For those of you who thought one opinion column about Norman Finkelstein in the pages of The Badger Herald this week was enough, I apologize. That's because I'm about to add a second. I did not originally intend to opine on the controversial scholar who reached an agreement to leave DePaul University last week, but after reading the myriad of amusing statements in Herald columnist Kyle Szarzynski's tribute to Mr. Finkelstein Tuesday, I felt a rebuttal was needed. Because the inaccuracies contained in the Herald writer's "Israel lobby censors academic honesty" column are numerous, I've compiled a list of myths and provided commentary on each. I mean no personal disrespect to Mr. Szarzynski, but his opinions are of a kind too often unchallenged on university campuses these days. Hence, my rebuttal. Myth No. 1: Mr. Finkelstein has received the adulation of many "renowned scholars." A few academics have commended Mr. Finkelstein's work, which takes a virulent anti-Israel stance on the Israeli-Palestinian conflict. His supporters include Raul Hillberg, and more notably, Noam Chomsky. Unfortunately, a Middle East scholar approved of by Mr. Chomsky is kind of like a veterinarian endorsed by Michael Vick. Mr. Chomsky's contributions to the Middle East debate have included, among other things, writing an introduction to a book by a Holocaust denier. When this guy supports you, it says a lot. Also telling is another group of ardent, though decidedly non-scholarly supporters of Mr. Finkelstein: neo-Nazis. According to the Washington Post, "Norman Finkelstein [is] a writer celebrated by neo-Nazi groups for his Holocaust revisionism and comparisons of Israel to Nazi Germany." Myth No. 2: Mr. Finkelstein has "highly regarded credentials." Mr. Finkelstein has been hired as a faculty member at — and departed from — Rutgers University, New York University, Brooklyn College, Hunter College and now, DePaul University. Just a casual observation, but if his credentials were truly acclaimed, you'd think at least one of those educational institutions would have found a way to keep him around. Myth No. 3: DePaul denied Mr. Finkelstein tenure after caving in to outside influences such as Alan Dershowitz and his anti-Finkelstein campaign. Mr. Dershowitz, a Harvard law professor and longtime opponent of Mr. Finkelstein, publicly called for DePaul to deny tenure in this case. The university in turn made clear that Mr. Dershowitz's attempt to influence the matter was unwelcome. In a statement released Sept. 5, DePaul stressed that third parties had "absolutely no impact" on its decision to deny Mr. Finkelstein tenure this summer. Of course, only the members of the tenure committee know whether that's true or not. Publicly, they've offered a valid reason for their decision — Mr. Finkelstein, they say, too often engaged in vitriolic personal attacks that distracted from his scholarly ideas. Furthermore, an argument is made that DePaul's decision not to give Mr. Finkelstein tenure represented a breach of academic freedom. However, conduct matters. Behavior matters. Dedication to scholarly ideals matters. If Mr. Finkelstein behaved as a professional scholar, it would be extremely hard to let him go, despite his radical views. But Mr. Finkelstein's brand of scholarship often seemed more interested in castigating opponents than in thoughtfully advancing his own opinions, as the university noted. Such a rationale is viewpoint neutral and not in violation of any principles of academic freedom. Myth No. 4: Mr. Dershowitz is a leading figure of the "Israel lobby." There's a theory that's gained some traction in academia that a shadowy "Israel lobby" works behind the scenes to ensure the United States acts as some sort of Zionist puppet more concerned with Israeli interests than American interests. The lobby also supposedly seeks to silence anyone who dares to suggest Israel is ever in the wrong on any issue. Mr. Szarzynski seems to believe Mr. Dershowitz plays a leading role for the lobby. This concept is laughable. Mr. Dershowitz was born in Brooklyn. He has lived in the United States his entire life. He teaches at Harvard. He is a strong supporter of Israel, to be sure, but if that's the only criteria necessary for inclusion in the "Israel lobby," a majority of Americans must have spots on its membership rolls. America's alliance with Israel is based on its merits and its democratic support, not on a conspiracy theory about a powerful lobby insidiously executing the Jewish state's bidding. Myth No. 5: Mr. Finkelstein exposed Mr. Dershowitz's book, "The Case for Israel," as "plagiaristic and untruthful." Mr. Finkelstein did indeed intend to "expose" Mr. Dershowitz's book for being a borrowed bundle of falsities. Problem was, it wasn't. After Mr. Finkelstein's allegations became public, the dean of Harvard's law school requested Harvard President Derek Bok investigate Mr. Dershowitz's work. His finding: no plagiarism. A digression regarding "The Case for Israel" — read this book. Really. I'm not a shill for Mr. Dershowitz — I don't even agree with him on most other issues, but he nails this book and his arguments in support of the Jewish state's legitimacy are strong and well-researched. He also wrote a sequel to the book, "The Case for Peace," which details a two-state solution to the Middle East conflict, with a Jewish Israel and a Muslim Palestine. The plan is eminently reasonable, if still a ways off in practical terms. It's not exactly the stuff you'd expect from an "Israel lobby" kingpin. Myth No. 6: Mr. Finkelstein "has demonstrated courage that most intellectuals are rarely called on to rouse." According to a memo from DePaul Provost Helmut Epp, Mr. Finkelstein repeatedly "angrily confronted" other university staff members after being denied tenure this summer. He engaged them in "threatening and discourteous behavior," and on three occasions campus security officers needed to intervene, according to the memo, which was first reported by the Chicago Tribune. In one encounter, Mr. Finkelstein physically held open elevator doors so he could confront a DePaul dean. Such behavior isn't courage. It's not chutzpah. It's beyond chutzpah — it's idiocy. Ryan Masse ([email protected]) is a first-year law student.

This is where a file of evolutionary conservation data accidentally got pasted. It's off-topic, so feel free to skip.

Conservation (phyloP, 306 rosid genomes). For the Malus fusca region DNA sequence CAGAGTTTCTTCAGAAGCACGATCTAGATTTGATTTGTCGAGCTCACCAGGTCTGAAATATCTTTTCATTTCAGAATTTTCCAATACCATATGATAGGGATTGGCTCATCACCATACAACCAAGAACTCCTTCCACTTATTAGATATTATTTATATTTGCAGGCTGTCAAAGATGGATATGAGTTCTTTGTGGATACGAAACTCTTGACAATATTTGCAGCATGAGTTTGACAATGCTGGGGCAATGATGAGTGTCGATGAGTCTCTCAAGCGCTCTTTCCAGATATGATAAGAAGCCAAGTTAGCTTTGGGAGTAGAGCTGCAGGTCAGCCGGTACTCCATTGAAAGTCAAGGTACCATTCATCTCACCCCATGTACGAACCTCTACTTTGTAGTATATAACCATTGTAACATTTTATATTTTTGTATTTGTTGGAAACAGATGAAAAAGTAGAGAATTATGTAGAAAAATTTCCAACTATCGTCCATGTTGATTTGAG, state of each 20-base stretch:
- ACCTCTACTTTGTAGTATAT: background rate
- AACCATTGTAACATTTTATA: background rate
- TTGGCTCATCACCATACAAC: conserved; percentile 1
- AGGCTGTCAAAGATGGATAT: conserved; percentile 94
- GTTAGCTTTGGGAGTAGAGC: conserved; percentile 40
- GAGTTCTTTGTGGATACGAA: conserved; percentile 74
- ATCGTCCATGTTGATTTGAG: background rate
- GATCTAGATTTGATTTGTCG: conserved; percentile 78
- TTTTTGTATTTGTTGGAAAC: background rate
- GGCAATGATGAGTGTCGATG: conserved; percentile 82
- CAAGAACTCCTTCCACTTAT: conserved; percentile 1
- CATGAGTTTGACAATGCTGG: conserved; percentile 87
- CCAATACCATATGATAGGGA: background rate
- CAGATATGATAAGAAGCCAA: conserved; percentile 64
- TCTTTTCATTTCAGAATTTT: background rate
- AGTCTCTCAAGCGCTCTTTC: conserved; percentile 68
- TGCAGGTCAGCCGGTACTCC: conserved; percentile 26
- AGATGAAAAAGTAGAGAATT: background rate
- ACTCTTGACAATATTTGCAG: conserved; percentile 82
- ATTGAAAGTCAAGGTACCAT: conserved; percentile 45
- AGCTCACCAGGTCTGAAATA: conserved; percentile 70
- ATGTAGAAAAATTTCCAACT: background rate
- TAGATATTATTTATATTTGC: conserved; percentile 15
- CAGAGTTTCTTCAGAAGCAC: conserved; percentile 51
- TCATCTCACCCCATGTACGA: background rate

This article was published Sep 13, 2007 at 12:00 am, and last updated Sep 13, 2007 at 12:00 am.